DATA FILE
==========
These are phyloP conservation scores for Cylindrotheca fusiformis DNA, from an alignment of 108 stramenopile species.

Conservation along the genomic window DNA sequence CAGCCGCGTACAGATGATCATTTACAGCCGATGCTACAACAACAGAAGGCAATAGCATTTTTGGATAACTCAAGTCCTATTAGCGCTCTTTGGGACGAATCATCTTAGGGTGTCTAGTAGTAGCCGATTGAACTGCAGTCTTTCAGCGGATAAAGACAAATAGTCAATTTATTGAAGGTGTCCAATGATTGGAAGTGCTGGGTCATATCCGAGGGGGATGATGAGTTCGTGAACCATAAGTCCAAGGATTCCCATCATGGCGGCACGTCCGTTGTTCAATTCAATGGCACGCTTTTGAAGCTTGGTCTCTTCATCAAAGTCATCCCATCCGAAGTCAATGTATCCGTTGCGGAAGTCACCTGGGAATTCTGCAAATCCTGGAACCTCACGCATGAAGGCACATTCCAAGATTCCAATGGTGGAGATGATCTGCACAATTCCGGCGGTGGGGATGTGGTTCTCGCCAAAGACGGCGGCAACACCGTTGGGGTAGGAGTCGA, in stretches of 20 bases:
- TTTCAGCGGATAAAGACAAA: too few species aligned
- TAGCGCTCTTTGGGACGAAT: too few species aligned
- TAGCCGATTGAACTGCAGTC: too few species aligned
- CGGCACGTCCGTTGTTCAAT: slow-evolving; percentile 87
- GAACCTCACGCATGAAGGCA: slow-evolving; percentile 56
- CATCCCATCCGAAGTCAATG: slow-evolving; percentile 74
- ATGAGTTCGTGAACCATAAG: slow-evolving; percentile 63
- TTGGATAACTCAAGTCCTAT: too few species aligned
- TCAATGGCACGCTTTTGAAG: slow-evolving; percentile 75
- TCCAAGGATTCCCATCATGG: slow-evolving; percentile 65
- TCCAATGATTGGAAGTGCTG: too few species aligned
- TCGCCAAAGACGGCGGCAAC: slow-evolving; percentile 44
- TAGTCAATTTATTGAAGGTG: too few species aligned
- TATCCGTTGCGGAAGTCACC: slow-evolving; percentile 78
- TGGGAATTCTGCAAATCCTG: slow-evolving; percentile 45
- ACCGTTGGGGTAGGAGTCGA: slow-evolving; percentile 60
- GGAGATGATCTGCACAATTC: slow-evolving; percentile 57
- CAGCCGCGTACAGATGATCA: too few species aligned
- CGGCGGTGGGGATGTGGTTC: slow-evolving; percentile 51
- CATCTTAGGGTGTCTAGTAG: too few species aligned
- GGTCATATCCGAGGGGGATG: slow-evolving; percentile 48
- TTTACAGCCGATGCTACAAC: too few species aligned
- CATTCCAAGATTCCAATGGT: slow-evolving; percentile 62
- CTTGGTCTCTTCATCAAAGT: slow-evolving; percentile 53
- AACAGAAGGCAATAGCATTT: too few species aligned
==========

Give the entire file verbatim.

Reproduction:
These are phyloP conservation scores for Cylindrotheca fusiformis DNA, from an alignment of 108 stramenopile species.

Conservation along the genomic window DNA sequence CAGCCGCGTACAGATGATCATTTACAGCCGATGCTACAACAACAGAAGGCAATAGCATTTTTGGATAACTCAAGTCCTATTAGCGCTCTTTGGGACGAATCATCTTAGGGTGTCTAGTAGTAGCCGATTGAACTGCAGTCTTTCAGCGGATAAAGACAAATAGTCAATTTATTGAAGGTGTCCAATGATTGGAAGTGCTGGGTCATATCCGAGGGGGATGATGAGTTCGTGAACCATAAGTCCAAGGATTCCCATCATGGCGGCACGTCCGTTGTTCAATTCAATGGCACGCTTTTGAAGCTTGGTCTCTTCATCAAAGTCATCCCATCCGAAGTCAATGTATCCGTTGCGGAAGTCACCTGGGAATTCTGCAAATCCTGGAACCTCACGCATGAAGGCACATTCCAAGATTCCAATGGTGGAGATGATCTGCACAATTCCGGCGGTGGGGATGTGGTTCTCGCCAAAGACGGCGGCAACACCGTTGGGGTAGGAGTCGA, in stretches of 20 bases:
- TTTCAGCGGATAAAGACAAA: too few species aligned
- TAGCGCTCTTTGGGACGAAT: too few species aligned
- TAGCCGATTGAACTGCAGTC: too few species aligned
- CGGCACGTCCGTTGTTCAAT: slow-evolving; percentile 87
- GAACCTCACGCATGAAGGCA: slow-evolving; percentile 56
- CATCCCATCCGAAGTCAATG: slow-evolving; percentile 74
- ATGAGTTCGTGAACCATAAG: slow-evolving; percentile 63
- TTGGATAACTCAAGTCCTAT: too few species aligned
- TCAATGGCACGCTTTTGAAG: slow-evolving; percentile 75
- TCCAAGGATTCCCATCATGG: slow-evolving; percentile 65
- TCCAATGATTGGAAGTGCTG: too few species aligned
- TCGCCAAAGACGGCGGCAAC: slow-evolving; percentile 44
- TAGTCAATTTATTGAAGGTG: too few species aligned
- TATCCGTTGCGGAAGTCACC: slow-evolving; percentile 78
- TGGGAATTCTGCAAATCCTG: slow-evolving; percentile 45
- ACCGTTGGGGTAGGAGTCGA: slow-evolving; percentile 60
- GGAGATGATCTGCACAATTC: slow-evolving; percentile 57
- CAGCCGCGTACAGATGATCA: too few species aligned
- CGGCGGTGGGGATGTGGTTC: slow-evolving; percentile 51
- CATCTTAGGGTGTCTAGTAG: too few species aligned
- GGTCATATCCGAGGGGGATG: slow-evolving; percentile 48
- TTTACAGCCGATGCTACAAC: too few species aligned
- CATTCCAAGATTCCAATGGT: slow-evolving; percentile 62
- CTTGGTCTCTTCATCAAAGT: slow-evolving; percentile 53
- AACAGAAGGCAATAGCATTT: too few species aligned